Did you know that kidney disease is a common problem in cats affecting about 1/3 of the older cat population? Although there is no way to fully eliminate the possibility of your cat contracting kidney disease, there are some things you can do to make it less likely.
- Maintain a clean litter box. Be sure to clean it on a regular basis so that your cat is not discouraged from urinating.
- Visit your veterinarian regularly. Routine examinations by your family veterinarian make it more likely that you will catch any signs of ill health before they develop into serious conditions, such as chronic kidney failure.
- Encourage your cat to drink lots of fluids. If your cat takes in plenty of water, it’s more likely that his or her kidneys will stay healthy for years to come.
- Watch your cat’s weight. Obesity in cats can lead to diabetes which can lead to kidney failure.
Chronic Kidney Failure presents itself in slow changes over time. Often the earliest signs, an increase in thirst and urination with a need to urinate at night, are missed by owners. Other subtle signs that there may be a problem include variable weight loss, poor hair coat, lethargy, and selective appetite. As the condition progresses, more signs appear. Many times, the condition is found in older pets and is due to age.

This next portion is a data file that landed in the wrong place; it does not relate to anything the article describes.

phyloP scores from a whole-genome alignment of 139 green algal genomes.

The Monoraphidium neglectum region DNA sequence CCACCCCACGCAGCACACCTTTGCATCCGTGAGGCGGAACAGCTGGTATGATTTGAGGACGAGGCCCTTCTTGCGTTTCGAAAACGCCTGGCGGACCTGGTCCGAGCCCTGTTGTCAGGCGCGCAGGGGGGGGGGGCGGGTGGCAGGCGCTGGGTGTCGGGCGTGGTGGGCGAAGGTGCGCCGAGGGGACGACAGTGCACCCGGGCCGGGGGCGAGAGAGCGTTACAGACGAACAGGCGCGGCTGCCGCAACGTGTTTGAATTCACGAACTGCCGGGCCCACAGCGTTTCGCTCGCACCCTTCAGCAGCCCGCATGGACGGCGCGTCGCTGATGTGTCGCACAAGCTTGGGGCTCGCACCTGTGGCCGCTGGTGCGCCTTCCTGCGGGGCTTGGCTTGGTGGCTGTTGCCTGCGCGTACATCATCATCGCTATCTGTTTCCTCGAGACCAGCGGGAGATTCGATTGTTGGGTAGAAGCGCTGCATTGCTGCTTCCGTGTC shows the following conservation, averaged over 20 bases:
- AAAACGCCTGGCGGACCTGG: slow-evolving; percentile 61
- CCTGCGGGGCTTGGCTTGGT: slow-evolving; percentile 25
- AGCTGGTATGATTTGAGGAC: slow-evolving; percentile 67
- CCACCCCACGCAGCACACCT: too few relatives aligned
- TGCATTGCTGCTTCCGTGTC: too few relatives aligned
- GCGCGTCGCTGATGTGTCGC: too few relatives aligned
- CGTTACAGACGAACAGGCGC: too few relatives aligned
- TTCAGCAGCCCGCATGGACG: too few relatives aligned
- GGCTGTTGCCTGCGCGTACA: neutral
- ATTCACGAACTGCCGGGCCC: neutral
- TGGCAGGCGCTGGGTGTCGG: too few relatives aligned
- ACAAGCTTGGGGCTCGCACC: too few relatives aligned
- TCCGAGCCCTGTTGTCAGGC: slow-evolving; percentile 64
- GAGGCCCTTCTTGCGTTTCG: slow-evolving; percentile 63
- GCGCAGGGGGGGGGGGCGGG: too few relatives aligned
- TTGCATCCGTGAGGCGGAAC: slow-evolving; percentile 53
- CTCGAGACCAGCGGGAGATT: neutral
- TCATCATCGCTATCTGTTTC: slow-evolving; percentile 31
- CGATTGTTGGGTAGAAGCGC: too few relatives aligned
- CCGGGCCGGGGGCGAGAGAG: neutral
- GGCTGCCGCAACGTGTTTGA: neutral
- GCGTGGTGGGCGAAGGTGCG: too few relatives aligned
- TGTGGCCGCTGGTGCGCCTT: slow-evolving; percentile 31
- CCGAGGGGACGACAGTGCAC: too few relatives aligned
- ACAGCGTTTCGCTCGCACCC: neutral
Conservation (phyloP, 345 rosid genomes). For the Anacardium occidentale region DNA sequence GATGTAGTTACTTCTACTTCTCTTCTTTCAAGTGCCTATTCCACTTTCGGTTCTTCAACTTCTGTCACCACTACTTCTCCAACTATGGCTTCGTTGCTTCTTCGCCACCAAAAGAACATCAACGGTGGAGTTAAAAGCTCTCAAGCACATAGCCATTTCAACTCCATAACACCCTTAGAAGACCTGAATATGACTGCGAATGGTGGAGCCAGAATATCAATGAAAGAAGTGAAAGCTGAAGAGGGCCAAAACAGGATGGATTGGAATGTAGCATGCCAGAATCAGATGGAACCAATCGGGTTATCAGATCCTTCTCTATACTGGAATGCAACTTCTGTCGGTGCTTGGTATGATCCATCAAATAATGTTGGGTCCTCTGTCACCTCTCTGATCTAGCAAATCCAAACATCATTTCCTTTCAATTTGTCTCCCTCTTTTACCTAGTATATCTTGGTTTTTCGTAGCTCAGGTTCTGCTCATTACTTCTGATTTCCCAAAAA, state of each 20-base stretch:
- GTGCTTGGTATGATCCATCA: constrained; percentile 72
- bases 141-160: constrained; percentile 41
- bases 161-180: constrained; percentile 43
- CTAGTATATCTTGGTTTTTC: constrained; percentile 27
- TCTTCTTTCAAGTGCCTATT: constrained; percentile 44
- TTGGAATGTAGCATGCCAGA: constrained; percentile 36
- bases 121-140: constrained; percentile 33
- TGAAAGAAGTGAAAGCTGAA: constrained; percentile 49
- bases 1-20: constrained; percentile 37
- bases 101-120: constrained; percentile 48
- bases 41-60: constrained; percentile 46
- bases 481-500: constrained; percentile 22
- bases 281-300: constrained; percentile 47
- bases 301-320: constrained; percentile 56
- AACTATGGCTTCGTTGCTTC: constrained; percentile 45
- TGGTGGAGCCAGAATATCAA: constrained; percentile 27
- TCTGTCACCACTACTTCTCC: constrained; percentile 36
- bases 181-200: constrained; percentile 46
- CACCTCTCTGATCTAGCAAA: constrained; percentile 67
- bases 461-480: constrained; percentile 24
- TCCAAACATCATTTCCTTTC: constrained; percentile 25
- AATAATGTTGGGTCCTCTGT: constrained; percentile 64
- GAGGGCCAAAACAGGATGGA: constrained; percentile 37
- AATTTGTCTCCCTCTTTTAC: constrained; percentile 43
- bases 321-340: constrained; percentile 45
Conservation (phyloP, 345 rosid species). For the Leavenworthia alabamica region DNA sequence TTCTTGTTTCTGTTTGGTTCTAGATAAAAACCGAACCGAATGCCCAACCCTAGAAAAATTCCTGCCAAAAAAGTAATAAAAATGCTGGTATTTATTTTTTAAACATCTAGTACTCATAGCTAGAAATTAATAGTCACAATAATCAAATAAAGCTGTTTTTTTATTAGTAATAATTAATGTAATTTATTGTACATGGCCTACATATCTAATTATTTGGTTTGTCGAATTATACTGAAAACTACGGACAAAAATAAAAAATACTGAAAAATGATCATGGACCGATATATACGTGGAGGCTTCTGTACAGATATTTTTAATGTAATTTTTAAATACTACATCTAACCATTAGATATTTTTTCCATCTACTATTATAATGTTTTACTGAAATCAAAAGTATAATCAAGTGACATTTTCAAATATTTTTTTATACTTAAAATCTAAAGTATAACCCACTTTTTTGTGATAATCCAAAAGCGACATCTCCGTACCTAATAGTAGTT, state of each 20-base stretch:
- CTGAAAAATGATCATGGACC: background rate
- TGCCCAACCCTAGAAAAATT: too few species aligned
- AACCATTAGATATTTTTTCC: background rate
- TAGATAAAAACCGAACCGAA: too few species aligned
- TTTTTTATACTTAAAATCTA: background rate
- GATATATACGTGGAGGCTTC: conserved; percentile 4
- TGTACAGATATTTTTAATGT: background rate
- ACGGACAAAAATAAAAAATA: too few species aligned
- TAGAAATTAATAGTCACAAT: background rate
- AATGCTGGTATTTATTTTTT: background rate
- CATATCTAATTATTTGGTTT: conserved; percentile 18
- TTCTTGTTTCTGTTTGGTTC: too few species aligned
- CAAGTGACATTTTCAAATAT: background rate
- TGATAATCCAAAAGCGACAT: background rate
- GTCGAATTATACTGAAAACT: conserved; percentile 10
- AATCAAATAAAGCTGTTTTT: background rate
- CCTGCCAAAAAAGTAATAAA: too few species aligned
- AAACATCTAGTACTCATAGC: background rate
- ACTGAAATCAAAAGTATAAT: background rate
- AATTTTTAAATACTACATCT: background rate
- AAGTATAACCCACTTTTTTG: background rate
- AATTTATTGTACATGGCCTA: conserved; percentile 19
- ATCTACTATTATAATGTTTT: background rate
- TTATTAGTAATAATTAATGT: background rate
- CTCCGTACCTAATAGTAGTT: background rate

It is often caused by an underlying illness, congenital, or hereditary conditions. But surprisingly, the main cause of chronic kidney failure in dogs is dental disease. Bacteria associated with advanced dental disease enter the bloodstream and invade multiple organs, causing irreversible damage to the heart, liver, and kidneys. For information on how to keep your pet’s mouth healthy, check out Braxton’s blog, “Does Your Pet Have Bad Breath?”
With early treatment, pets with kidney disease can go on to live happy lives, so that is why it is important to keep those regular veterinary appointments. Keeping track of your pet’s weight as well as his eating and drinking habits is essential to helping him remain healthy.